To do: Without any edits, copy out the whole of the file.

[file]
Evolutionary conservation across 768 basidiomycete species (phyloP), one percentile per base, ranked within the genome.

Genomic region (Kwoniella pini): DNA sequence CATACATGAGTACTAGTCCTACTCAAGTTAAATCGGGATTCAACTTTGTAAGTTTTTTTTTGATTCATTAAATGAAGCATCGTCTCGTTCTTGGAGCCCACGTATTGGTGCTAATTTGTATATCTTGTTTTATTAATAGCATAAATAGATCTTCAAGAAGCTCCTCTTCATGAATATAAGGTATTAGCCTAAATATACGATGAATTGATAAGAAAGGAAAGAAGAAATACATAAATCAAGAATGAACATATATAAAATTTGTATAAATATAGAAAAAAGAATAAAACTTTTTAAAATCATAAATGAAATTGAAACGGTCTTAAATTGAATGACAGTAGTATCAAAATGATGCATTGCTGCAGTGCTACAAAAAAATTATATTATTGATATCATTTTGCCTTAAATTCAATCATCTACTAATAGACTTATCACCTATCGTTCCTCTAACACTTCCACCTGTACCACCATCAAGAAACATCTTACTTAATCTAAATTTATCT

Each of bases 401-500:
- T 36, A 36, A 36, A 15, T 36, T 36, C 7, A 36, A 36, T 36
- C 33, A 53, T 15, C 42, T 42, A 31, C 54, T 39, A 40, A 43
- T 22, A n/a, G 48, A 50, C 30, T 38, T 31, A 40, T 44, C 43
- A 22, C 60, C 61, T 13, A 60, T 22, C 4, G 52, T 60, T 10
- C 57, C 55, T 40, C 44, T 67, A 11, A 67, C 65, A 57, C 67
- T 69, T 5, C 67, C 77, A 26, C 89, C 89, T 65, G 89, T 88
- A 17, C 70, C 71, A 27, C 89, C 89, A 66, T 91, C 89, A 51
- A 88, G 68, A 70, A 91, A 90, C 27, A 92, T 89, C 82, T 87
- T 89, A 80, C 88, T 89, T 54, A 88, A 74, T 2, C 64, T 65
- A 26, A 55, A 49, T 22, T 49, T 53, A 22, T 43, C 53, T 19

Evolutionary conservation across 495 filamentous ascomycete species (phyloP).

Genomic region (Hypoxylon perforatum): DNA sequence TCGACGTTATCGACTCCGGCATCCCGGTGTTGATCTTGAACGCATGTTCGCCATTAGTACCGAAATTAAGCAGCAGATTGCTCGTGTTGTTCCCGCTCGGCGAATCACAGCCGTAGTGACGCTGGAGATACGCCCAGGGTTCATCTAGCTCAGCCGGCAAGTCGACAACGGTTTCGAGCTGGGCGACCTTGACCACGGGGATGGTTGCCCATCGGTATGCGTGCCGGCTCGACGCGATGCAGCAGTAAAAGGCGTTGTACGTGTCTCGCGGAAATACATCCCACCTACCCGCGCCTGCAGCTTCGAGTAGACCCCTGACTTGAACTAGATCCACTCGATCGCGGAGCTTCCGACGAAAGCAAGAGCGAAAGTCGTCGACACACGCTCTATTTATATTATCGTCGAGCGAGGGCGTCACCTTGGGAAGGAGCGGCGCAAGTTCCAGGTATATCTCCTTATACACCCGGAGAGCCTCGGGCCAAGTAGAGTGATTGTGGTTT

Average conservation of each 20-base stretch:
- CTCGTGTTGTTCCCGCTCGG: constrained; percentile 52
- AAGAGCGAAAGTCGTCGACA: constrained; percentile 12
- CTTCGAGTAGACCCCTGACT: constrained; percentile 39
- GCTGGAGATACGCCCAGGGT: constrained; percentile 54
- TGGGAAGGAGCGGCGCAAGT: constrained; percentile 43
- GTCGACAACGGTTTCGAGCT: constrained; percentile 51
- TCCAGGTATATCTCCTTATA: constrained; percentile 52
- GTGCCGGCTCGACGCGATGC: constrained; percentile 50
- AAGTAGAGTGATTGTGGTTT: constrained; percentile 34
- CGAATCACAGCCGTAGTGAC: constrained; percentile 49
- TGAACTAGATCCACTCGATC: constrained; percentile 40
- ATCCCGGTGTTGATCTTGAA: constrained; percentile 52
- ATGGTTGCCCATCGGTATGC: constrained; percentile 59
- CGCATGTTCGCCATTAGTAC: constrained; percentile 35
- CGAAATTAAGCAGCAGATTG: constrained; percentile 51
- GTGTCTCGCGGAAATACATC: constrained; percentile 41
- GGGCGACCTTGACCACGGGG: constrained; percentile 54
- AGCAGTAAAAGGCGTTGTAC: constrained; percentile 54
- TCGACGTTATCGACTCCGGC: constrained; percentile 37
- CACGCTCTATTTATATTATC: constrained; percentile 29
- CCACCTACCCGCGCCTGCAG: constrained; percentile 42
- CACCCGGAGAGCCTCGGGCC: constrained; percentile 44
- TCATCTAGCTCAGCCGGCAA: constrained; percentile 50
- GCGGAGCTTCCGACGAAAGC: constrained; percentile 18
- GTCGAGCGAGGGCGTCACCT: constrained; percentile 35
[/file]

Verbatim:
Evolutionary conservation across 768 basidiomycete species (phyloP), one percentile per base, ranked within the genome.

Genomic region (Kwoniella pini): DNA sequence CATACATGAGTACTAGTCCTACTCAAGTTAAATCGGGATTCAACTTTGTAAGTTTTTTTTTGATTCATTAAATGAAGCATCGTCTCGTTCTTGGAGCCCACGTATTGGTGCTAATTTGTATATCTTGTTTTATTAATAGCATAAATAGATCTTCAAGAAGCTCCTCTTCATGAATATAAGGTATTAGCCTAAATATACGATGAATTGATAAGAAAGGAAAGAAGAAATACATAAATCAAGAATGAACATATATAAAATTTGTATAAATATAGAAAAAAGAATAAAACTTTTTAAAATCATAAATGAAATTGAAACGGTCTTAAATTGAATGACAGTAGTATCAAAATGATGCATTGCTGCAGTGCTACAAAAAAATTATATTATTGATATCATTTTGCCTTAAATTCAATCATCTACTAATAGACTTATCACCTATCGTTCCTCTAACACTTCCACCTGTACCACCATCAAGAAACATCTTACTTAATCTAAATTTATCT

Each of bases 401-500:
- T 36, A 36, A 36, A 15, T 36, T 36, C 7, A 36, A 36, T 36
- C 33, A 53, T 15, C 42, T 42, A 31, C 54, T 39, A 40, A 43
- T 22, A n/a, G 48, A 50, C 30, T 38, T 31, A 40, T 44, C 43
- A 22, C 60, C 61, T 13, A 60, T 22, C 4, G 52, T 60, T 10
- C 57, C 55, T 40, C 44, T 67, A 11, A 67, C 65, A 57, C 67
- T 69, T 5, C 67, C 77, A 26, C 89, C 89, T 65, G 89, T 88
- A 17, C 70, C 71, A 27, C 89, C 89, A 66, T 91, C 89, A 51
- A 88, G 68, A 70, A 91, A 90, C 27, A 92, T 89, C 82, T 87
- T 89, A 80, C 88, T 89, T 54, A 88, A 74, T 2, C 64, T 65
- A 26, A 55, A 49, T 22, T 49, T 53, A 22, T 43, C 53, T 19

Evolutionary conservation across 495 filamentous ascomycete species (phyloP).

Genomic region (Hypoxylon perforatum): DNA sequence TCGACGTTATCGACTCCGGCATCCCGGTGTTGATCTTGAACGCATGTTCGCCATTAGTACCGAAATTAAGCAGCAGATTGCTCGTGTTGTTCCCGCTCGGCGAATCACAGCCGTAGTGACGCTGGAGATACGCCCAGGGTTCATCTAGCTCAGCCGGCAAGTCGACAACGGTTTCGAGCTGGGCGACCTTGACCACGGGGATGGTTGCCCATCGGTATGCGTGCCGGCTCGACGCGATGCAGCAGTAAAAGGCGTTGTACGTGTCTCGCGGAAATACATCCCACCTACCCGCGCCTGCAGCTTCGAGTAGACCCCTGACTTGAACTAGATCCACTCGATCGCGGAGCTTCCGACGAAAGCAAGAGCGAAAGTCGTCGACACACGCTCTATTTATATTATCGTCGAGCGAGGGCGTCACCTTGGGAAGGAGCGGCGCAAGTTCCAGGTATATCTCCTTATACACCCGGAGAGCCTCGGGCCAAGTAGAGTGATTGTGGTTT

Average conservation of each 20-base stretch:
- CTCGTGTTGTTCCCGCTCGG: constrained; percentile 52
- AAGAGCGAAAGTCGTCGACA: constrained; percentile 12
- CTTCGAGTAGACCCCTGACT: constrained; percentile 39
- GCTGGAGATACGCCCAGGGT: constrained; percentile 54
- TGGGAAGGAGCGGCGCAAGT: constrained; percentile 43
- GTCGACAACGGTTTCGAGCT: constrained; percentile 51
- TCCAGGTATATCTCCTTATA: constrained; percentile 52
- GTGCCGGCTCGACGCGATGC: constrained; percentile 50
- AAGTAGAGTGATTGTGGTTT: constrained; percentile 34
- CGAATCACAGCCGTAGTGAC: constrained; percentile 49
- TGAACTAGATCCACTCGATC: constrained; percentile 40
- ATCCCGGTGTTGATCTTGAA: constrained; percentile 52
- ATGGTTGCCCATCGGTATGC: constrained; percentile 59
- CGCATGTTCGCCATTAGTAC: constrained; percentile 35
- CGAAATTAAGCAGCAGATTG: constrained; percentile 51
- GTGTCTCGCGGAAATACATC: constrained; percentile 41
- GGGCGACCTTGACCACGGGG: constrained; percentile 54
- AGCAGTAAAAGGCGTTGTAC: constrained; percentile 54
- TCGACGTTATCGACTCCGGC: constrained; percentile 37
- CACGCTCTATTTATATTATC: constrained; percentile 29
- CCACCTACCCGCGCCTGCAG: constrained; percentile 42
- CACCCGGAGAGCCTCGGGCC: constrained; percentile 44
- TCATCTAGCTCAGCCGGCAA: constrained; percentile 50
- GCGGAGCTTCCGACGAAAGC: constrained; percentile 18
- GTCGAGCGAGGGCGTCACCT: constrained; percentile 35